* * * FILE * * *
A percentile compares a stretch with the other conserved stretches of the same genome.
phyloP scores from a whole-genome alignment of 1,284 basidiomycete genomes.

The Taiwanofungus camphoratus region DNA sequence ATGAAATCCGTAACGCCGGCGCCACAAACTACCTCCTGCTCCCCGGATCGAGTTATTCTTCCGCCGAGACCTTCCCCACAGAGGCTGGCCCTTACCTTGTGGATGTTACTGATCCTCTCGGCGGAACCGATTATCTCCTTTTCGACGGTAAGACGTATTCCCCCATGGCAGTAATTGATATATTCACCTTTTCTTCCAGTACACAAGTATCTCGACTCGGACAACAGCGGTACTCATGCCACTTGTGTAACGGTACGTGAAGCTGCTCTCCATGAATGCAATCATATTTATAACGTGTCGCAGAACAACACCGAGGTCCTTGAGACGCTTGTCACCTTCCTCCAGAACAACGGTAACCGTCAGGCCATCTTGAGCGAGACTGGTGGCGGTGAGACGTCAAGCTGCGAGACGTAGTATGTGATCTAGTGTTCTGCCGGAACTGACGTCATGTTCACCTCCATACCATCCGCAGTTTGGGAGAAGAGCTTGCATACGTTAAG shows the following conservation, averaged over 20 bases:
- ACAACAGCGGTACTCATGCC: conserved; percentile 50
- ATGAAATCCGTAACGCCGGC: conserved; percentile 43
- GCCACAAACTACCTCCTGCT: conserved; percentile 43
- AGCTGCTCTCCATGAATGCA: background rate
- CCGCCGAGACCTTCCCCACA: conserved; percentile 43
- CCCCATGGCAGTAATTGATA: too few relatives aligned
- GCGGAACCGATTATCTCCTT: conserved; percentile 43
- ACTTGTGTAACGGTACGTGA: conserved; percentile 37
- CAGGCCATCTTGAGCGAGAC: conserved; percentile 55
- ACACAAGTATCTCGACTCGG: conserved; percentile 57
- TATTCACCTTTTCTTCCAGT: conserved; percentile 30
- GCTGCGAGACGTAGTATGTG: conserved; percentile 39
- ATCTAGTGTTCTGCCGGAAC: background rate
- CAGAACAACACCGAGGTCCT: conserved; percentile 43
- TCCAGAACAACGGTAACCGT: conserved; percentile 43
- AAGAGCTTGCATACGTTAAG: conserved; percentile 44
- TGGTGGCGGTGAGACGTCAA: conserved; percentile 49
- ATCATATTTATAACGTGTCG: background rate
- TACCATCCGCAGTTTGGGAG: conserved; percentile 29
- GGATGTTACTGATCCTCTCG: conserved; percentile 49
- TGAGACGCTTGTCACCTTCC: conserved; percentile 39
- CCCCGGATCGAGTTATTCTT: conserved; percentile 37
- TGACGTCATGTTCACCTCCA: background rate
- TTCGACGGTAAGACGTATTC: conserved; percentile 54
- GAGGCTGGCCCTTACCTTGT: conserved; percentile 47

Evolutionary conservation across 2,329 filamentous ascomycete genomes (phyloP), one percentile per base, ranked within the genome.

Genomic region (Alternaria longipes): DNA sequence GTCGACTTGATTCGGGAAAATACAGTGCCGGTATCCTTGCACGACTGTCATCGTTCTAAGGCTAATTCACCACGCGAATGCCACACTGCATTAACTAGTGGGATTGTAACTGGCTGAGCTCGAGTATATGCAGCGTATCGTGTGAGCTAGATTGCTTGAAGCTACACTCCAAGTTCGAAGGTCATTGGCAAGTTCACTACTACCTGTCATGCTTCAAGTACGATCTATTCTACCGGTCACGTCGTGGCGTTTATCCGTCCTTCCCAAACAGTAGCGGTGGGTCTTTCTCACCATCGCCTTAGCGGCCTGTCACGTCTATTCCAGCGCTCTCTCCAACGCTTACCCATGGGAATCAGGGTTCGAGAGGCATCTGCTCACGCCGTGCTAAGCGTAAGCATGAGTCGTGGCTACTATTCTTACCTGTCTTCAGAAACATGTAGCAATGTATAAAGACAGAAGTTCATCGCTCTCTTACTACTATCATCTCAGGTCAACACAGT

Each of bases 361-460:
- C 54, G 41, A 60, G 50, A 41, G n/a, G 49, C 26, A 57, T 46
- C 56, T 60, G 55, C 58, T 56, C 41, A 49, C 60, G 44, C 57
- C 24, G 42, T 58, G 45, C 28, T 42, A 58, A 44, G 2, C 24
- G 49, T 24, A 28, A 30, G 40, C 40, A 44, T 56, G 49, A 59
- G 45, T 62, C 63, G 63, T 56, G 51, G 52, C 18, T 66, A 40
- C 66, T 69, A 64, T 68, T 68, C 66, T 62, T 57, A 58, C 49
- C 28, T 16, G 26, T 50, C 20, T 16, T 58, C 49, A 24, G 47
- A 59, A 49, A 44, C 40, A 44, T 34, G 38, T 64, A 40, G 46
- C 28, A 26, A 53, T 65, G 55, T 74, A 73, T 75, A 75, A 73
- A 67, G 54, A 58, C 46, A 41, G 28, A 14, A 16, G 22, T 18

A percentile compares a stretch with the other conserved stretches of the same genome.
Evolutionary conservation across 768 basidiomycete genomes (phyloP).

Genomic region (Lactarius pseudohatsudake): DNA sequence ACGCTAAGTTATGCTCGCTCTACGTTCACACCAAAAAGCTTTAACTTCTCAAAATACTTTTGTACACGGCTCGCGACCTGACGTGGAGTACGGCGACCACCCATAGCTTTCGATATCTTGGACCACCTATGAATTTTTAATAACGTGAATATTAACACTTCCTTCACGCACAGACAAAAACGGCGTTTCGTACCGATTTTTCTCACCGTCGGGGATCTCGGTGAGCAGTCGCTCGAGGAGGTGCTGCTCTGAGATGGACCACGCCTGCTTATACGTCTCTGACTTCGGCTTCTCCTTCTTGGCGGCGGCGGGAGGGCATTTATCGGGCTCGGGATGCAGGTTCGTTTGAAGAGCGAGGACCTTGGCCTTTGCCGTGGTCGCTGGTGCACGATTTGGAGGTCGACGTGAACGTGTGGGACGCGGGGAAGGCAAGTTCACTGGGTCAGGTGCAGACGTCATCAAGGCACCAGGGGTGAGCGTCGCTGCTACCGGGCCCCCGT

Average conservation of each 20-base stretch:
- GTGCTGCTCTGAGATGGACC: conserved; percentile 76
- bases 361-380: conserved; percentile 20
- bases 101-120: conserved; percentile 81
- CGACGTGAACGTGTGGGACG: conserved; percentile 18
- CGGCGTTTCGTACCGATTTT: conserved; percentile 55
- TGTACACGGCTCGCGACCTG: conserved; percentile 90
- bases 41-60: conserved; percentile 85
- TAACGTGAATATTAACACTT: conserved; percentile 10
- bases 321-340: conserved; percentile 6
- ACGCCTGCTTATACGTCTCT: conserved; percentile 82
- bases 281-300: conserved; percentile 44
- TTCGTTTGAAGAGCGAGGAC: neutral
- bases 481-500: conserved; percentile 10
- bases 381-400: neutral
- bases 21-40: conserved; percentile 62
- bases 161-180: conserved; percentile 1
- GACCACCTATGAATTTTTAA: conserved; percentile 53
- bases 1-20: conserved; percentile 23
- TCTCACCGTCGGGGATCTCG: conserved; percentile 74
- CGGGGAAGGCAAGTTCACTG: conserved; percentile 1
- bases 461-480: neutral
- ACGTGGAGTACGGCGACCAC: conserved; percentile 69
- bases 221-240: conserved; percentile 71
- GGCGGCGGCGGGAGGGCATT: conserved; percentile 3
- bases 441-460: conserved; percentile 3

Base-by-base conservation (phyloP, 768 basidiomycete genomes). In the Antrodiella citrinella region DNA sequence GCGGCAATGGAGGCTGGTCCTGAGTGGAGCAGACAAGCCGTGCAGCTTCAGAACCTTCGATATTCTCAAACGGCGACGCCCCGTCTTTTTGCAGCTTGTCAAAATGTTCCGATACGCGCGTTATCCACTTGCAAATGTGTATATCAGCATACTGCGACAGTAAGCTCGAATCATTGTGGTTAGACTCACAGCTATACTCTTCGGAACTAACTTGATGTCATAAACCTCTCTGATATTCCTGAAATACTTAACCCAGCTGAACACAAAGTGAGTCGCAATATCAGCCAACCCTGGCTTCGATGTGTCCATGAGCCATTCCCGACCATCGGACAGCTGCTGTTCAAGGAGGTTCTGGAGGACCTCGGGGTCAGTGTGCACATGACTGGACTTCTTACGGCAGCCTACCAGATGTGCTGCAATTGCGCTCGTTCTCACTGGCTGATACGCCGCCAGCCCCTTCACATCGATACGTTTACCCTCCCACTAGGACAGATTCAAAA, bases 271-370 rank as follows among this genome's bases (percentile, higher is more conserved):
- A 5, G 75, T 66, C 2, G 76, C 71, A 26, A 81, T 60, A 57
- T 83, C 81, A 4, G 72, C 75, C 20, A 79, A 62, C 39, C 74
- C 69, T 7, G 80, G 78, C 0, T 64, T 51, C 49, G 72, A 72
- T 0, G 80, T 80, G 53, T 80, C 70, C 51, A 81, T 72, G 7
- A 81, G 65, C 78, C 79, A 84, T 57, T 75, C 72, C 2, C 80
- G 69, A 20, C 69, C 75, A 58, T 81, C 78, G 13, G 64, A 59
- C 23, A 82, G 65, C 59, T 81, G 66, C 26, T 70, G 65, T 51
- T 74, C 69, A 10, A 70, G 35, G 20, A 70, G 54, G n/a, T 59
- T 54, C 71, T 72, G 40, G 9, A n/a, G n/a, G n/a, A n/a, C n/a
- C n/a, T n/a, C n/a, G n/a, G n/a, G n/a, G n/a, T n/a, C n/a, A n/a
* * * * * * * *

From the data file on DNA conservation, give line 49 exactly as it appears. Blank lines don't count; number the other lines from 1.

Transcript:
- CGACGTGAACGTGTGGGACG: conserved; percentile 18